Race and Humanity

Posted in Anthropology, Articles, Media Archive on 2012-01-28 05:09Z by Steven

Race and Humanity

Volume 113, Number 2932 (1951-03-09)
pages 264-266
DOI: 10.1126/science.113.2932.264

Th. Dobzhansky (1900-1975)

Probably no other scientific concept  has been so notorious for vagueness and ambiguity as that of race. Certainly none has been more unceremoniously exploited as a cloak for prejudice and malevolence. And this despite the fact that anthropologists and biologists have studied races in man and in other organisms for more than a century and a half. A very heartening break in this situation has, however, become apparent within the past decade or two. The rapid advances in population genetics have shed new light on race as a biological phenomenon and as a stage of the evolutionary development of sexually reproducing species. It was, then, only a question of time when the study of races of man would be revised and revived under the impact of modern population genetics. This reformation of the raciological thinking in anthropology is now at hand. The first and the second of the three books under review are the harbingers of a new era. The third is a useful anthology of raciological writings covering the late eighteenth century up to the modem era.

Professor Count’s anthology provides a historical perspective and a contrasting background against which the modern reform will stand out in bold relief. From its very inception, the race concept has suffered from an inner contradiction (not to speak of its perennial misuse for political propaganda purposes). Race has been a practical and convenient category of classification, with the aid of which the diversity of human types could be efficiently described and neatly pigeonholed. For this purpose it is useful to set up so-called racial “types.” The types are arrived at by estimation, or by calculation, of averages of various traits observed in the samples of individuals examined. No objection could be raised against this procedure if it were used solely as a technique of cataloguing. But a type once created has an insidious way of dominating its maker. It becomes “the race” a sort of noumenon of which the existing individuals are only imperfect representatives. Needless to say, such a race concept is basically antievolutionist, as well as incompatible with Mendelian genetics. And yet the idea of change and development has been a part of anthropological thinking since the times of Buffon, Kant, and Blumenbach. Darwin entitled his great work The Origin of Species; origin of races would have been no striking novelty either to anthropologists or to biologists.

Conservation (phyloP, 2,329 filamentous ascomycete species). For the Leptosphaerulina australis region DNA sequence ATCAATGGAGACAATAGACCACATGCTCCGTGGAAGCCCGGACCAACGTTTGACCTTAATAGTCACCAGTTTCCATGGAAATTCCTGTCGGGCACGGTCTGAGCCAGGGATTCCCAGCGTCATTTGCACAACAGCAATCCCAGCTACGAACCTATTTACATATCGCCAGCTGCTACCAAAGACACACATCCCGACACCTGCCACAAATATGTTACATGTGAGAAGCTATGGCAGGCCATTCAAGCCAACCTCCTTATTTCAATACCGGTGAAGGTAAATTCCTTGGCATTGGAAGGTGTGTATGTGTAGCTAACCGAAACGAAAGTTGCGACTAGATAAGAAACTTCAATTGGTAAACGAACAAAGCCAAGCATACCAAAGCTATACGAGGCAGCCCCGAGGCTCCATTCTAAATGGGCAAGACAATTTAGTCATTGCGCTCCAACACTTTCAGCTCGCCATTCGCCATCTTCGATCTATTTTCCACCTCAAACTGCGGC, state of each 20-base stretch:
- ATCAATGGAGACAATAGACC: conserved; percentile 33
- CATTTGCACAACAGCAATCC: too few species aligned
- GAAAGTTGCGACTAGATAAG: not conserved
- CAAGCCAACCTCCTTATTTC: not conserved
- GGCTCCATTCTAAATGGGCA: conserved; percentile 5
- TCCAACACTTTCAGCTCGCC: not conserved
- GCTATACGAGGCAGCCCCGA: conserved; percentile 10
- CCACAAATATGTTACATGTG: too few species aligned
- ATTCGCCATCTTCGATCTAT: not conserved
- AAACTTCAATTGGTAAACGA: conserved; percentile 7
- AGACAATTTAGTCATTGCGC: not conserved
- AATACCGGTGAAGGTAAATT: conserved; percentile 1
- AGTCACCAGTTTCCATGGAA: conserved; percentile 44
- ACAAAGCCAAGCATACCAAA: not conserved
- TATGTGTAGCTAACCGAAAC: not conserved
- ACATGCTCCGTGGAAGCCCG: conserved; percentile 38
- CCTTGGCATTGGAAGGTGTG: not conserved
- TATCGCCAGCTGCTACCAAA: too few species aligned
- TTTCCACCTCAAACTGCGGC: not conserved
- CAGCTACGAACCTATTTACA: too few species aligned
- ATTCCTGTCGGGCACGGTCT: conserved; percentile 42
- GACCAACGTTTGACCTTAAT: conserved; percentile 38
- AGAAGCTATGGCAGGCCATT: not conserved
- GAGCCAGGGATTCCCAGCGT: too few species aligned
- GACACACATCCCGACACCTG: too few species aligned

An uneasy compromise was arranged between the contradictory concepts of race as an abstract but stable type and race the ineluctably changing biological reality. This compromise involved the assumption that there existed at some obscure time in the past so-called primary races, which were supposedly “pure” and conformed to their ideal types. The primary races engaged, however, in long-continued miscegenation; the miscegenation has not only resulted in numerous “mixed” or “secondary” races, but also engulfed and largely obliterated the pure primary ones. The latter can be discerned at present, in the words of an outstanding living anthropologist (Howells), only “by a process of personal estimation which is reminiscent of divination.” Another trouble with the pure primary races is that a pure race makes no sense at all from the standpoint of genetics, except in asexually reproducing organisms. In sexual and cross-fertilizing species such as man, no two individuals are likely to have the same genotype; parents and offspring, as well as brothers and sisters, are genetically different Nevertheless, the compromise has continued down to our day, long after it has lost every semblance of justification. Professor Count might have saved a not-inconsiderable number of pages of his anthology by deletion of some of the more recent lucubrations concerning this topic.